• It is important to notify credit card companies and financial institutions in Send your letters by certified mail, return receipt requested, so you can document when and what the company received. Keep copies of your correspondence and enclosures.
  • Report all suspicious contacts to the Federal Trade Commission through the Internet at, or by calling 1-877-IDTHEFT (1-877-438-4338).
  • Check with your state Attorney General’s office to find out if state law requires the police to take reports for identity Check the Blue Pages of your telephone directory for the phone number, or check for a list of state Attorneys General.
  • If possible, file a report with local police or police in the community where the identity theft took Obtain a copy of the police report or the report number. It can help you deal with creditors who need proof of the crime. If the police are reluctant to take your report, ask to file a “Miscellaneous Incidents” report.
  • If you disclose sensitive information in a phishing attack, contact one of the three major credit bureaus listed below and discuss whether to place a fraud alert on your A fraud alert will help prevent thieves from opening a new account in your name.

Equifax                                                                 Experian                                             TransUnion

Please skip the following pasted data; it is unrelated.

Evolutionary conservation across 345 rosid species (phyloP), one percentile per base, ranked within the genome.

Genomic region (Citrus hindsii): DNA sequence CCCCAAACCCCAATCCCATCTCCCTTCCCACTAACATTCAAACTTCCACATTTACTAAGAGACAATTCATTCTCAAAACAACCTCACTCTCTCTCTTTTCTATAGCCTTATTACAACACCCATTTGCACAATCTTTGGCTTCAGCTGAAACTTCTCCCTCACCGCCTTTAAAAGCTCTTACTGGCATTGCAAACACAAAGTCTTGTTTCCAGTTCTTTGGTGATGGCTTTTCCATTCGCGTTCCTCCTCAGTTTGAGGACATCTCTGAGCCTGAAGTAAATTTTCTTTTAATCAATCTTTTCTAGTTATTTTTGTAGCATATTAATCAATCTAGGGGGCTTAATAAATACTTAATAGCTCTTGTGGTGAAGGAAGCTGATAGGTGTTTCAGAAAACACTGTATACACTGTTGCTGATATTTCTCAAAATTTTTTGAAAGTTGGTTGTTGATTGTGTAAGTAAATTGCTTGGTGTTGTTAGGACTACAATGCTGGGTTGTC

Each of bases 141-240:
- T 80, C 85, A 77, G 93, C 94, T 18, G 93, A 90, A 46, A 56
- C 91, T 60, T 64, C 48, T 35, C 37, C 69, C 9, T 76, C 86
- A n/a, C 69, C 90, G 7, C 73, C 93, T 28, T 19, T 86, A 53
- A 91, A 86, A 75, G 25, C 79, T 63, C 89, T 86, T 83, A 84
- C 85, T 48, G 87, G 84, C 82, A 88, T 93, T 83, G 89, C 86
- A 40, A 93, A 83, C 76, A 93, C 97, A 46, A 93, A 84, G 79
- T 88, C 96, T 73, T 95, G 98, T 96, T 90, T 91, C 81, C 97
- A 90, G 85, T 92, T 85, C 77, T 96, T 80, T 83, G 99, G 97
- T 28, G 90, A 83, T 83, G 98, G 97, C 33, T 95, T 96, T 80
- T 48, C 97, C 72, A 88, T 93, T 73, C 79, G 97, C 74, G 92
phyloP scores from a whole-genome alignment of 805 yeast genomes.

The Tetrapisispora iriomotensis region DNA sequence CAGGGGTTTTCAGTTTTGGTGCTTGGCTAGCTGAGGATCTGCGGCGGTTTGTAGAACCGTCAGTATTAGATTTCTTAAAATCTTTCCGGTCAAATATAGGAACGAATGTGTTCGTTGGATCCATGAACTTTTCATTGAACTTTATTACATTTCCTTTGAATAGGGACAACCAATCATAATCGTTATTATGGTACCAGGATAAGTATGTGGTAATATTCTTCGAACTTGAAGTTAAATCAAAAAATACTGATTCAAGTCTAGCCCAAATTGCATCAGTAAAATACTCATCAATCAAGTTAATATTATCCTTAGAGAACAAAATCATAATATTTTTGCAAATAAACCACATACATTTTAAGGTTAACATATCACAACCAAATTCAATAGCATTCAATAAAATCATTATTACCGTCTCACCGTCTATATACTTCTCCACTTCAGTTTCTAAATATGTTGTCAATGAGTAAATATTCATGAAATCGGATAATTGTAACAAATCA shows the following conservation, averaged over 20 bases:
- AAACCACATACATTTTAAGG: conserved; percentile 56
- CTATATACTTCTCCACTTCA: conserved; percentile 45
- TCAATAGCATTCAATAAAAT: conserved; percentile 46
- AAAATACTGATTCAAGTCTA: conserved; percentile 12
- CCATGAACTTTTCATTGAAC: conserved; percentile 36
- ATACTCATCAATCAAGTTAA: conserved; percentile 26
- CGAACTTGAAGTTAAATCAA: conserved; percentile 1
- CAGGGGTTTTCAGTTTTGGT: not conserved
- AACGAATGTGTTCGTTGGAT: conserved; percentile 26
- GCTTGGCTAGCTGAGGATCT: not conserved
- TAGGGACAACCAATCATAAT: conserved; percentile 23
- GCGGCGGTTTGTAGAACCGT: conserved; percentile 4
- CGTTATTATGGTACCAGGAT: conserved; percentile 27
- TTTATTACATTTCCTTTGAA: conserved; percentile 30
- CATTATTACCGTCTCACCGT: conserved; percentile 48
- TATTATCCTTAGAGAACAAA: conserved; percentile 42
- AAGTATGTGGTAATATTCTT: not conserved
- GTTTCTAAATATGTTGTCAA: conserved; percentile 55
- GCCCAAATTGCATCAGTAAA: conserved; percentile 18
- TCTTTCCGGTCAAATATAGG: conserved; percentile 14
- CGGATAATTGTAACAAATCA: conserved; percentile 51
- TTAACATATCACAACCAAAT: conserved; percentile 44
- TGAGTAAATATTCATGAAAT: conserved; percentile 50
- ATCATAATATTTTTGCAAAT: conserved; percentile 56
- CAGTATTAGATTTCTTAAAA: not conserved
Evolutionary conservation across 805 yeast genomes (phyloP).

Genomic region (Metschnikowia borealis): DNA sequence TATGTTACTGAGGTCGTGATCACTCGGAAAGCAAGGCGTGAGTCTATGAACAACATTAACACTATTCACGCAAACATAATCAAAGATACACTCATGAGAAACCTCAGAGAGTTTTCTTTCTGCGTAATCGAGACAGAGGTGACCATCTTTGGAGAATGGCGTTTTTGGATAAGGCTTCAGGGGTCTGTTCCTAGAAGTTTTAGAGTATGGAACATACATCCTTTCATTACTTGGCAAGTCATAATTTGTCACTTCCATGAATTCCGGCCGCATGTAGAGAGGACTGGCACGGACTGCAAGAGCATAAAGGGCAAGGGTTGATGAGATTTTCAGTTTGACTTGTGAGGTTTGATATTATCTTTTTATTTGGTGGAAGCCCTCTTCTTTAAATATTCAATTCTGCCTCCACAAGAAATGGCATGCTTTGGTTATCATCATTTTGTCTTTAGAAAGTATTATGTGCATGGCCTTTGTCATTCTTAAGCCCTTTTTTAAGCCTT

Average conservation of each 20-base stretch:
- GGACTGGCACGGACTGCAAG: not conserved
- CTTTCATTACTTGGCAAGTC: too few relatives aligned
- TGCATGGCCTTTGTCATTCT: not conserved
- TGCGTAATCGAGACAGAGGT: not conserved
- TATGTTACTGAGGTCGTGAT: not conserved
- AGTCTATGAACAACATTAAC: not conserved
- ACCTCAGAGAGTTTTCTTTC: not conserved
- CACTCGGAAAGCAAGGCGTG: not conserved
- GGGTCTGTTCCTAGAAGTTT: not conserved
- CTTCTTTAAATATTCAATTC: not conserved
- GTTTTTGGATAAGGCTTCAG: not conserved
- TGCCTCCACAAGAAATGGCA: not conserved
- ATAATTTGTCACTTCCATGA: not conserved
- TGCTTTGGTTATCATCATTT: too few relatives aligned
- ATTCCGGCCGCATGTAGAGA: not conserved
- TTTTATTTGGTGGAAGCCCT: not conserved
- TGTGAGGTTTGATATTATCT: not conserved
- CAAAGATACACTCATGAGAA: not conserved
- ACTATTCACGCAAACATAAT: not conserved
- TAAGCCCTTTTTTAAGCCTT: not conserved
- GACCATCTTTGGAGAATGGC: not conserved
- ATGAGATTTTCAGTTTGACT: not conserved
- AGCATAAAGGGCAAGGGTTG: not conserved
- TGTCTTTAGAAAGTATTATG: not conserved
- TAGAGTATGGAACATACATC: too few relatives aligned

800-525-6285                                                          888-397-3742                                         800-680-7289

P.O. Box 740250                                                      P.O. Box 1017                                          P.O. Box 6790

Atlanta, GA 30374                                                   Allen, TX 75013                                      Fullerton, CA 92634                                   

To learn more about keeping your money safe, visit the website

Sources: Board of Governors of the FRS, the FDIC, the NCUA, the OCC, and the OTS.

Debit/Credit Card Skimming

Debit/Credit Card Skimming


Skimming refers to one of the ways in which thieves are causing billions of dollars in losses to consumers in the recent years by illegally obtaining cardholders’ data. A small device is utilized to collect (skim) debit/credit card information while a person performs a routine transaction at an ATM, gas pump or other vendors such as restaurants and convenient stores.